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Does the age of consent push people to have sex too soon?

Half of young women reported having a first sexual experience before they were ‘competent’. Is it the fault of the law – or is it more complicated?

Very, very few young people said they wished the first sexual encounter had been sooner.
Very, very few young people said they wished the first sexual encounter had been sooner. Photo: jacoblund/Getty Images/iStockphoto

The headline was enough to make you drop your marmalade: half of young women, and 43% of young men, said that they were not “competent” when they lost their virginity, in a survey of nearly 3,000 17- to 24-year-olds released this week. If the idea of sexual competence strikes you as inherently droll, Melissa Palmer, who conducted the study as a research fellow at the London School of Hygiene and Tropical Medicine, helpfully subdivided it into four areas: consent, autonomy, contraceptive use and “readiness”. The study looked only at heterosexual encounters.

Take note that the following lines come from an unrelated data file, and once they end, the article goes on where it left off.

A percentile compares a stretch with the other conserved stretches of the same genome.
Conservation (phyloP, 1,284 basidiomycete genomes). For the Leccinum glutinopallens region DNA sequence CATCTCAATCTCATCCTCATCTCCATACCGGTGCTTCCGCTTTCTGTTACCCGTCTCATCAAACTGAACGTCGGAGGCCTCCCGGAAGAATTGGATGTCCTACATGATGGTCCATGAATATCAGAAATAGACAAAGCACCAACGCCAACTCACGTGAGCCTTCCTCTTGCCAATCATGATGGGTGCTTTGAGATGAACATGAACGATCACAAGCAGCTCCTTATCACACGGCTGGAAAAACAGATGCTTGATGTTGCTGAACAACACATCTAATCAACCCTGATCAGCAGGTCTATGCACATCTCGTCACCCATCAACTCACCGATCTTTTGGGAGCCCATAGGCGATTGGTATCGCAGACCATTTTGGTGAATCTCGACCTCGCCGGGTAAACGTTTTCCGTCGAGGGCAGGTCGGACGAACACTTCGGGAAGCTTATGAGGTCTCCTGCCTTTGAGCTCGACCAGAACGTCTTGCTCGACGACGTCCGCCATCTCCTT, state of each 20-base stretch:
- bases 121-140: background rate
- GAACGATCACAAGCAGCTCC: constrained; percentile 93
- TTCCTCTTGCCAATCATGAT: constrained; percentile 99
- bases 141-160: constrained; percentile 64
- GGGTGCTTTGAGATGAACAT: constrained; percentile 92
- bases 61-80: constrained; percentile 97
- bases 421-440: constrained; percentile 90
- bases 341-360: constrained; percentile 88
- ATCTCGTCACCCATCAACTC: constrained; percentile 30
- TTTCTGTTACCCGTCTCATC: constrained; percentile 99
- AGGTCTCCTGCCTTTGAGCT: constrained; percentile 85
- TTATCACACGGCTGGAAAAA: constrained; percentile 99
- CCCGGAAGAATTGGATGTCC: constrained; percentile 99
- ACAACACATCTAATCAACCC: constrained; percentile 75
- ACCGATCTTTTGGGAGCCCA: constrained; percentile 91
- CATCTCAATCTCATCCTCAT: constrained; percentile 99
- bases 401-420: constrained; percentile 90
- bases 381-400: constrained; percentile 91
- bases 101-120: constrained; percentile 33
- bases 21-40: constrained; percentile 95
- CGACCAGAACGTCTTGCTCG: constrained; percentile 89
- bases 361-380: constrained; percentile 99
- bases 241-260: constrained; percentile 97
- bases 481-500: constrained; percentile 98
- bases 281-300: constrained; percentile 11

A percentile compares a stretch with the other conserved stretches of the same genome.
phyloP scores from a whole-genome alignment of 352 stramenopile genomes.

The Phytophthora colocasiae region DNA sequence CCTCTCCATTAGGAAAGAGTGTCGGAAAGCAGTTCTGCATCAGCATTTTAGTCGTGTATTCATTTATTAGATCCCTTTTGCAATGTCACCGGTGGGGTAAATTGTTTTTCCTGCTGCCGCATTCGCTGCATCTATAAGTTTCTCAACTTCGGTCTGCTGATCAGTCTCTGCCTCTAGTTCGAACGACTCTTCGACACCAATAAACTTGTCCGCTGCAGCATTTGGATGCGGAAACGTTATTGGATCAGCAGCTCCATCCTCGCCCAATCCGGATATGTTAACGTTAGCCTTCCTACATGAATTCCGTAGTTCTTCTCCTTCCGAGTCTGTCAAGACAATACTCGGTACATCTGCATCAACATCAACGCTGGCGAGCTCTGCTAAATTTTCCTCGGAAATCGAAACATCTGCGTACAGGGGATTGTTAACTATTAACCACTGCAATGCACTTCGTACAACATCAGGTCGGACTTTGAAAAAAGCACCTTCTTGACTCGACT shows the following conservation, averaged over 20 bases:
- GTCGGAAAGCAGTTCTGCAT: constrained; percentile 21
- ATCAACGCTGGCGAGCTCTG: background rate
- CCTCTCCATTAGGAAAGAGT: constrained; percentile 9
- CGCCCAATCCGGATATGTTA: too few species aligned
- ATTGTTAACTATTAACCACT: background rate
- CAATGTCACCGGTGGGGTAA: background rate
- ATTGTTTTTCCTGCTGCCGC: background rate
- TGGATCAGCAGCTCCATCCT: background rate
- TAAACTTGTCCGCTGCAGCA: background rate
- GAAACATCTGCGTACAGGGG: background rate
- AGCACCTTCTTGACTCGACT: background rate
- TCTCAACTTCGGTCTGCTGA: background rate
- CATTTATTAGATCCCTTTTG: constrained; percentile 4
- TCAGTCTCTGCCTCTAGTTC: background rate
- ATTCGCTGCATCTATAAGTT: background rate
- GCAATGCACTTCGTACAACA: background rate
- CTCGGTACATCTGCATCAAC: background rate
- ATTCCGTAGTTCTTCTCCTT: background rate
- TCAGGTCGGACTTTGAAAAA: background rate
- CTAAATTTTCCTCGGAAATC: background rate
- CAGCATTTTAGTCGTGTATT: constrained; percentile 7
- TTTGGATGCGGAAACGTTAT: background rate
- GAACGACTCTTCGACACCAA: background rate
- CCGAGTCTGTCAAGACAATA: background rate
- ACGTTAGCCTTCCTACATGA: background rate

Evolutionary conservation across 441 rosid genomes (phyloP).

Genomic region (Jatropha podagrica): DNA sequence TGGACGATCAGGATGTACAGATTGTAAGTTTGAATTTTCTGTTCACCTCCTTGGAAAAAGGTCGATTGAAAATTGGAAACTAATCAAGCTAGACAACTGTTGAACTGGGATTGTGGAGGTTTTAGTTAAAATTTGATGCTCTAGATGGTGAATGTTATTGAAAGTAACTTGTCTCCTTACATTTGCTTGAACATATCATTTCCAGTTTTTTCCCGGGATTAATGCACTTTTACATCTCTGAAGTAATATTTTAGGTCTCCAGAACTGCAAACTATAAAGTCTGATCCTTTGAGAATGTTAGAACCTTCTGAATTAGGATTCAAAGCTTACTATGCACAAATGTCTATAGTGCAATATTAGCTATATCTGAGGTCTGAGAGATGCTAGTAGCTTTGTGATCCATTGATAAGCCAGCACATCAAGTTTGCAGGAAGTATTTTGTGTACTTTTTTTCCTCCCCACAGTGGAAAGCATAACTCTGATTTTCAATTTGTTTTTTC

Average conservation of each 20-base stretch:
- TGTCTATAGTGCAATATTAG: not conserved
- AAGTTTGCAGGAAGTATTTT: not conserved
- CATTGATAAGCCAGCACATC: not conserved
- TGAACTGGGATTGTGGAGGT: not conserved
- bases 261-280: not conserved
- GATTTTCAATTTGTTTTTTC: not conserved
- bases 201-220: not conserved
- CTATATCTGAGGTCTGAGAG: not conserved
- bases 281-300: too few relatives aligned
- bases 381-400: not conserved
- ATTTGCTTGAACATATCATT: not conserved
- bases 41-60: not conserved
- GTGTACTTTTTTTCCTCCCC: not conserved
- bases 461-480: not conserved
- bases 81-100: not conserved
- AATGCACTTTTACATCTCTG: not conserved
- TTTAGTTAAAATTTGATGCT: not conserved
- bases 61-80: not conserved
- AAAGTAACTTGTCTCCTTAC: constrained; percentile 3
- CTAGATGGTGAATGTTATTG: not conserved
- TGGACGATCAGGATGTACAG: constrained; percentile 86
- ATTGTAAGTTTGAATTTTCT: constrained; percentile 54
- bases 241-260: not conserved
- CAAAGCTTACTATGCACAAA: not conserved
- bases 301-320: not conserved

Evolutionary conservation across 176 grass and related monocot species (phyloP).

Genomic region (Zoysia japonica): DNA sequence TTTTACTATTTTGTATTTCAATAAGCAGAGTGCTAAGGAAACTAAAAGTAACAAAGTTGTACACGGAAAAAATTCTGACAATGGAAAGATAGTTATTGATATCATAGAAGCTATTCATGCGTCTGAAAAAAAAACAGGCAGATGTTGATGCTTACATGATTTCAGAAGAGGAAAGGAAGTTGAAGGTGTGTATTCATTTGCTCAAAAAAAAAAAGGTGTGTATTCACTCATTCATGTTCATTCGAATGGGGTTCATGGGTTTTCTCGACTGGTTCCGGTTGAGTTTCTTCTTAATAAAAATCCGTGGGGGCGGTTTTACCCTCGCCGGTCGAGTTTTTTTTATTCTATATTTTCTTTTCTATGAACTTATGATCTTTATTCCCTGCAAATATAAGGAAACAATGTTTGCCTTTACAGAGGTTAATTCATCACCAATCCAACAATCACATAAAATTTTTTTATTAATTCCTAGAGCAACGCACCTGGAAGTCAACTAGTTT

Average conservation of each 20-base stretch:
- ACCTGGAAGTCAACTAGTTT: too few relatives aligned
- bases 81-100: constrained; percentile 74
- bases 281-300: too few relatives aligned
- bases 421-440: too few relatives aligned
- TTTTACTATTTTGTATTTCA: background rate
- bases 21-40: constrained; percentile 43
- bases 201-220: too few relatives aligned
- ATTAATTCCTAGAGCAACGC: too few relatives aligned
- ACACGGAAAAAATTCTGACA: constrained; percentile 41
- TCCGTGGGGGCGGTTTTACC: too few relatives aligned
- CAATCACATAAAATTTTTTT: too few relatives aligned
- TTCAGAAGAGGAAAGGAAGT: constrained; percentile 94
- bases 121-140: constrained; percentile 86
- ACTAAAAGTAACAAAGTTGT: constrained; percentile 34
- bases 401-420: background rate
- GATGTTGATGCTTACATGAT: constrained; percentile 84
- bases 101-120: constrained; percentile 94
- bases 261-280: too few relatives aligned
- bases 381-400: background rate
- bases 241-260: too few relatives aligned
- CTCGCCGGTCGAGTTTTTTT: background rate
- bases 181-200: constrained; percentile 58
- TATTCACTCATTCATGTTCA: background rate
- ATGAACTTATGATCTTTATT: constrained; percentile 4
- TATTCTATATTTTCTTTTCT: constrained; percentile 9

Consent was measured by a three-option question about willingness: were you and your partner equally willing, were you more willing, were they more willing? This yielded the finding that nearly 20% of women felt less willing than their partner.

Autonomy depended on the circumstances of the encounter, which ranged from “I was drunk/under the influence of drugs” and “All my friends were doing it” to “It felt like a natural follow-on” and “I was in love”. Palmer notes: “Those questions basically established whether the influencer was external to the self – peer pressure or alcohol – or internal to the self, driven by your own feelings.”